A writer and teacher living in China interviews a female tattoo artist
A taxi swerves and cats scatter as I pass by sellers hawking flowers, their fragrance cloying in Juneâ€™s humid air. Up ahead, Rita waits near the walking bridge that looms over four lanes of traffic and a median on Huanghe Lu in Dalian, China. Ritaâ€™s given name is Shuhan but chooses, like most of my university students, to be called by her self-chosen English name. So, here stands Rita like a sunflower: strong, sturdy, bursting with seeds of intelligence. She will be my interpreter today when I interview a female tattoo artist.
Rita and I confab briefly about the hot weather and then walk alongside Huanghe Lu toward our destination, Gold Wire Tattoo, picking our way among the sidewalk bricks that seem to swell in the heat. Sweat forms a river source between my shoulder blades and runs down my spine where my jeansâ€™ waistband soaks it up. I feel the sunscreen I put on earlier slide off my face as we pass by a side street that my colleagues and I call Eat Street. Crowded vendors line either side selling a farrago of steaming Chinese fare from chÄƒofÃ n (stir-fried rice) to chÃ²u dÃ²ufu (stinky tofu â€“ a well-earned moniker).
As we walk down the street, Rita observes that people stare at me. I remark this occurs often, but I have learned to ignore it. This is the truth, mostly. As an introvert, the attention leaves me weary, particularly from people who literally stop and gawk at the foreign-ness in front of them. Some take my picture with or without my permission and others want to be in the picture with me. I wonder if I live up to their expectations of what the West represents to them.
Rita, still as fresh as we began, and me, one pound lighter through sweat loss, arrive at the corner of Huanghe Lu and Xinan Lu, an intersection and overpass revealing the congeries of Chinese travel: farmersâ€™ trucks hauling vegetables bumble awkwardly behind sleek, luxury private cars; buses displaying a mishmash of faces, limbs and packages pressed against glass compete with taxis carrying two, three and sometimes even four fares; and lumbering down the outer lane of Huanghe Lu is the trusty 101 trolleybus, its arm-like pantograph clasping the guiding rope of overhead wires as the driver honks at scurrying pedestrians who donâ€™t heed traffic lights. The biting scent of diesel and plumes of black smoke fuel the pandemonium.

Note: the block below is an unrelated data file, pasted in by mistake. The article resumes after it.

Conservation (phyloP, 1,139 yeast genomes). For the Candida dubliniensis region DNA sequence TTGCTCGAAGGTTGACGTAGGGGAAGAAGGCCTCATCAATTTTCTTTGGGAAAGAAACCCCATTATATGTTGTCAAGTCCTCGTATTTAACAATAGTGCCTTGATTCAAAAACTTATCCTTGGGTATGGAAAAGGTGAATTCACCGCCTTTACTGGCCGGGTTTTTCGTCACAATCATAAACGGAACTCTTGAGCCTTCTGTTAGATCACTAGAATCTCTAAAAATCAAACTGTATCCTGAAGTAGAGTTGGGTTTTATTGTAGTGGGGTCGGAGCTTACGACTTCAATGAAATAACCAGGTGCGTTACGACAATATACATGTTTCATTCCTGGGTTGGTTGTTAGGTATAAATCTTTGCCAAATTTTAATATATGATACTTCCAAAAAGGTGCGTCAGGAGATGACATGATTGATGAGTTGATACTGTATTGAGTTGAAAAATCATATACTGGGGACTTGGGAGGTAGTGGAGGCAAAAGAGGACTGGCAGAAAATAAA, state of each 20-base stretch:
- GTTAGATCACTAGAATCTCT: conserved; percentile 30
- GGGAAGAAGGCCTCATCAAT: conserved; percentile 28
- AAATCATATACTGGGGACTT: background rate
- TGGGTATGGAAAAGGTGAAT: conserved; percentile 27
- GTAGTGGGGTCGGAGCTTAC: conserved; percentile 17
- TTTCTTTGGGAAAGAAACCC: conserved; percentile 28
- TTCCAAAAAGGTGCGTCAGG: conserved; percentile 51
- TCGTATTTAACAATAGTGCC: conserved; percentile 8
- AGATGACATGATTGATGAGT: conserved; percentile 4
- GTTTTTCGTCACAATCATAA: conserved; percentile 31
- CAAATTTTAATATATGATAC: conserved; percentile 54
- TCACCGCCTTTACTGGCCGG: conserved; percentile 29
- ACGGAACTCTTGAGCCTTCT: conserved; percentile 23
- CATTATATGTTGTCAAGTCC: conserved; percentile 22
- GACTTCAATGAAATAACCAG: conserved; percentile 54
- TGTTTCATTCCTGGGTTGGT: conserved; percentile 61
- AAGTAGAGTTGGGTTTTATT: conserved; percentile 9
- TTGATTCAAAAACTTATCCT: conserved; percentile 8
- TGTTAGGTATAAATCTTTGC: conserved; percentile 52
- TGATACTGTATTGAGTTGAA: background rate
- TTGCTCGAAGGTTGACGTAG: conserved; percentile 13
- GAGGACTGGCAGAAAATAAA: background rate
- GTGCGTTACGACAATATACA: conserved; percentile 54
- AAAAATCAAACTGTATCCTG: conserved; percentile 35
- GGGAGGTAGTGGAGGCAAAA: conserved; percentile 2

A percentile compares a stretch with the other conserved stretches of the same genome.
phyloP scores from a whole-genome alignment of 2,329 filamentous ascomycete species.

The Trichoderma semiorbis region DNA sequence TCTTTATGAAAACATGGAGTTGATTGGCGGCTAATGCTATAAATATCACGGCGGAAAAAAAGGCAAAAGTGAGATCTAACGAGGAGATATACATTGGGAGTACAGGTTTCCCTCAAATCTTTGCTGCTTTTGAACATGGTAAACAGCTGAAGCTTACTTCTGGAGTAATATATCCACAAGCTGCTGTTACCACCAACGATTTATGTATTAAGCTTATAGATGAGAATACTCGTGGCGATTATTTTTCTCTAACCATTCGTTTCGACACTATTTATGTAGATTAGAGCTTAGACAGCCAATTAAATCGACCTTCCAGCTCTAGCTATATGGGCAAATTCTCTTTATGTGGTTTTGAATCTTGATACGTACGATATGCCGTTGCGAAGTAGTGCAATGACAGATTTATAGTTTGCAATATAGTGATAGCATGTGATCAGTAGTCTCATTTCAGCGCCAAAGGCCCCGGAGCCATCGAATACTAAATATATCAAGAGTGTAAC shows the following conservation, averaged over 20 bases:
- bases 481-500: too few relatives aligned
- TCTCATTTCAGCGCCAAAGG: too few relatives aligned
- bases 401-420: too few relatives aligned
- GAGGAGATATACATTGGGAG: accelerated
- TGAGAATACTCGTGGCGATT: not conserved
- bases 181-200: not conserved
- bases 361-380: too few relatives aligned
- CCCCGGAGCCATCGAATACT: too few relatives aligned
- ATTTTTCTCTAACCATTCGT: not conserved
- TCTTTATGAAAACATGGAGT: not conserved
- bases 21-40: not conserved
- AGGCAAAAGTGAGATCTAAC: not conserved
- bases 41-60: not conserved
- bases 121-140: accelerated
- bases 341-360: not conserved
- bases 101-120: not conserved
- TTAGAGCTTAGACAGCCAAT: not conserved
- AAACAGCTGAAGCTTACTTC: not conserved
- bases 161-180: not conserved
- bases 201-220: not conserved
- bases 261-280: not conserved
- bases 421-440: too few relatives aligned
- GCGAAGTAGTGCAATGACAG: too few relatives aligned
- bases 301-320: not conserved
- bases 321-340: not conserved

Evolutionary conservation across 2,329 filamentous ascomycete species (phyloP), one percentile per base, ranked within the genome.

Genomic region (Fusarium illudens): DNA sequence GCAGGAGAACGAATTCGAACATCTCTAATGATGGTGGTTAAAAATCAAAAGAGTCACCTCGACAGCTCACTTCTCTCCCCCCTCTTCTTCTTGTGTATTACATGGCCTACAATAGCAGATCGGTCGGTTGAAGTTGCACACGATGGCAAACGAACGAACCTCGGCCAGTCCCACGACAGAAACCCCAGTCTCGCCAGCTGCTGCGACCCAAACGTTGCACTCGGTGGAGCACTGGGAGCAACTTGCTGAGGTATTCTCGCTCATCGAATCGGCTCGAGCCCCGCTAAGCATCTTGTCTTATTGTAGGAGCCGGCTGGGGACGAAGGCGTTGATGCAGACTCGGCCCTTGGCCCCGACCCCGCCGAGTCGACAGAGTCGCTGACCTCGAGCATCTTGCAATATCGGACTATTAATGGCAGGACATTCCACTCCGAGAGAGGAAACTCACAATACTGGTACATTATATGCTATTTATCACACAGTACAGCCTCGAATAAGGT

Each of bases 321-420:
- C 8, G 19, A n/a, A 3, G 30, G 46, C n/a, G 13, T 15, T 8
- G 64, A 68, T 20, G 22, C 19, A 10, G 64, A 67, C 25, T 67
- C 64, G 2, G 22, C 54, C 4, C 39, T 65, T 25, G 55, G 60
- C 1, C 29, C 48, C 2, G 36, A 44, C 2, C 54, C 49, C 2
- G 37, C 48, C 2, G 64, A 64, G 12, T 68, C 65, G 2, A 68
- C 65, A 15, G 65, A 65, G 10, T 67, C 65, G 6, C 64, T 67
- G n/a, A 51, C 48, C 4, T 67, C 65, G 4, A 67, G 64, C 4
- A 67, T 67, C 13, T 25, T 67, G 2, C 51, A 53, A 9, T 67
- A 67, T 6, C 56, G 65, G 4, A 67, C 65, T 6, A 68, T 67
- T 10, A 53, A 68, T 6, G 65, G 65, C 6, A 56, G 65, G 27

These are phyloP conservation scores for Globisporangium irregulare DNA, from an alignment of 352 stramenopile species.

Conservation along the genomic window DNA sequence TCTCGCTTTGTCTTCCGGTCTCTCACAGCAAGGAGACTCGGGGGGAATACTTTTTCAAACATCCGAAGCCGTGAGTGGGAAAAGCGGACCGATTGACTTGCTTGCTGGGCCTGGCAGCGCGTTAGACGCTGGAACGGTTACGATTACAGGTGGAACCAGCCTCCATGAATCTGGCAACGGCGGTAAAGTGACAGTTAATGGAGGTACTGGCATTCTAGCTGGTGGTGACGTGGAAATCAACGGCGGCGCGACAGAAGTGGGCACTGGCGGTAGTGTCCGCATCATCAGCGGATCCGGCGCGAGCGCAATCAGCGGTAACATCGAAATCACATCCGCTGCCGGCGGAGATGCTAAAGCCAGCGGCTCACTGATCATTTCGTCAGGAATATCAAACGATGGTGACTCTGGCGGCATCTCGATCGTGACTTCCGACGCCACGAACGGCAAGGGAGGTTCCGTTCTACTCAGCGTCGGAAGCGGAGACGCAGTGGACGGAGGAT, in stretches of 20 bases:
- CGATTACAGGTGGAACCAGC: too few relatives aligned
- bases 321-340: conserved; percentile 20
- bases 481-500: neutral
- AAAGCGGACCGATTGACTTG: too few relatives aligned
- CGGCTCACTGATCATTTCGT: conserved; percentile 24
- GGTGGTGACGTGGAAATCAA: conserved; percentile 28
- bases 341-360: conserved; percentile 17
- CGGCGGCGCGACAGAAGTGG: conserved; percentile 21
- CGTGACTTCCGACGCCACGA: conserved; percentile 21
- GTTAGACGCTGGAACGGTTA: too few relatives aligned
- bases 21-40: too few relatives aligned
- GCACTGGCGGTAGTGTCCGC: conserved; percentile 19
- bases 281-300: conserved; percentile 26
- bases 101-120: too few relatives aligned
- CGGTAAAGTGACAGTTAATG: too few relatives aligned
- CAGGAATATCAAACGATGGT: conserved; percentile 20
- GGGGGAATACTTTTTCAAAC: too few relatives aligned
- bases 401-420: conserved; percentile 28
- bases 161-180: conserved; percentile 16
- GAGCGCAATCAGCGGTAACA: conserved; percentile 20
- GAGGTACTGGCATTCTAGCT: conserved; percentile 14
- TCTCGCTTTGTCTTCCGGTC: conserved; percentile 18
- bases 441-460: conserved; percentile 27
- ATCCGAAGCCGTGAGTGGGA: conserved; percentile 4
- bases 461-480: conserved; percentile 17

To the left stands Gold Wire Tattoo housed in an unassuming block similar to other blocks crammed throughout Dalian. The shop is painted black with red and white Chinese characters, along with Latin letters and phone and QQ (instant message) numbers painted in white. Rita and I walk over to the shop and cross the threshold where I expect to enter a cooler atmosphere but instead I am met with more humidity. My sweat glands go into overdrive.
Mengmeng, the 27-year-old pseudonymous tattoo artist and owner, greets us. She looks at me under her diagonally cut bangs as Rita introduces us. Mengmeng and I shake hands â€” she with her hand slightly bent at the knuckles, so Iâ€™m only clasping four slim fingers and me with my firm, full-fisted USA handshake. A Chinese handshake regardless of gender surprises me every time, reminding me of other ways, subtle ways, to greet people. Although Mengmengâ€™s handshake fits in with the stereotype that all Chinese people are quiet and demure, many are anything but, especially in northern China. People smack their food, talk loudly in restaurants and donâ€™t lie down easily when wronged. A case in point is my friend whose cell phone was stolen at the market. A vegetable seller alerted her that the young man running down the street had just lifted her cell. She took off after him, and after she had caught up with him, she grabbed him by the sleeve, spun him around and punched him in the throat. As he stood there stunned, she yanked her phone out of his hand and walked back to the market.
In the tattoo shop, I notice a man obscured partially behind a bamboo blind smoking a cigarette, so I inquire about him. Mengmeng offers that heâ€™s a friend and beckons him to join us. The friend emerges from his cocoon, shirtless and sporting ink. I ask to take pictures of his tattoos by pointing to my phone and then to his tattoos while Rita interprets my request. He bobs his head in approval â€” a small smile on his lips â€” and turns around to display a full black and grey back piece of the Hindu deity Ganesha complete with a lotus flower and embellishments. Deep red rings from a recent cupping pock his tattoo imbuing the deity with a rubicund glow. After I take pictures and thank him, the man gives a quick nod and along with his cigarette, vanishes back behind the blind.
Although this is Mengmengâ€™s business, her friend might be in charge of it. In China, female status is comparably lower than female status in the United States, so I would not be surprised if this man pockets most of Mengmengâ€™s earnings. One of my experiences of my female status in China was when my male friend visited me. Whenever I paid for taxis and dinners, the change was always given to him.
Rita and I settle on a vinyl couch while Mengmeng sits on a doctorâ€™s stool and shares her humble entry into the tattoo world. Her story echoes that of other tattoo artistsâ€™ â€” art major at university, drifted toward tattooing much to the chagrin of her parents, apprenticed (unlike other tattoo artists, solely on human skin and not fruit) and then opened her own shop. Presently, she also mentors aspiring tattoo artists. She began tattooing at age 20 before she got her first tattoo at 21. Pushing up the sleeve of her left arm, she shows me a lotus flower outlined in black that she had tattooed on the inside of her wrist.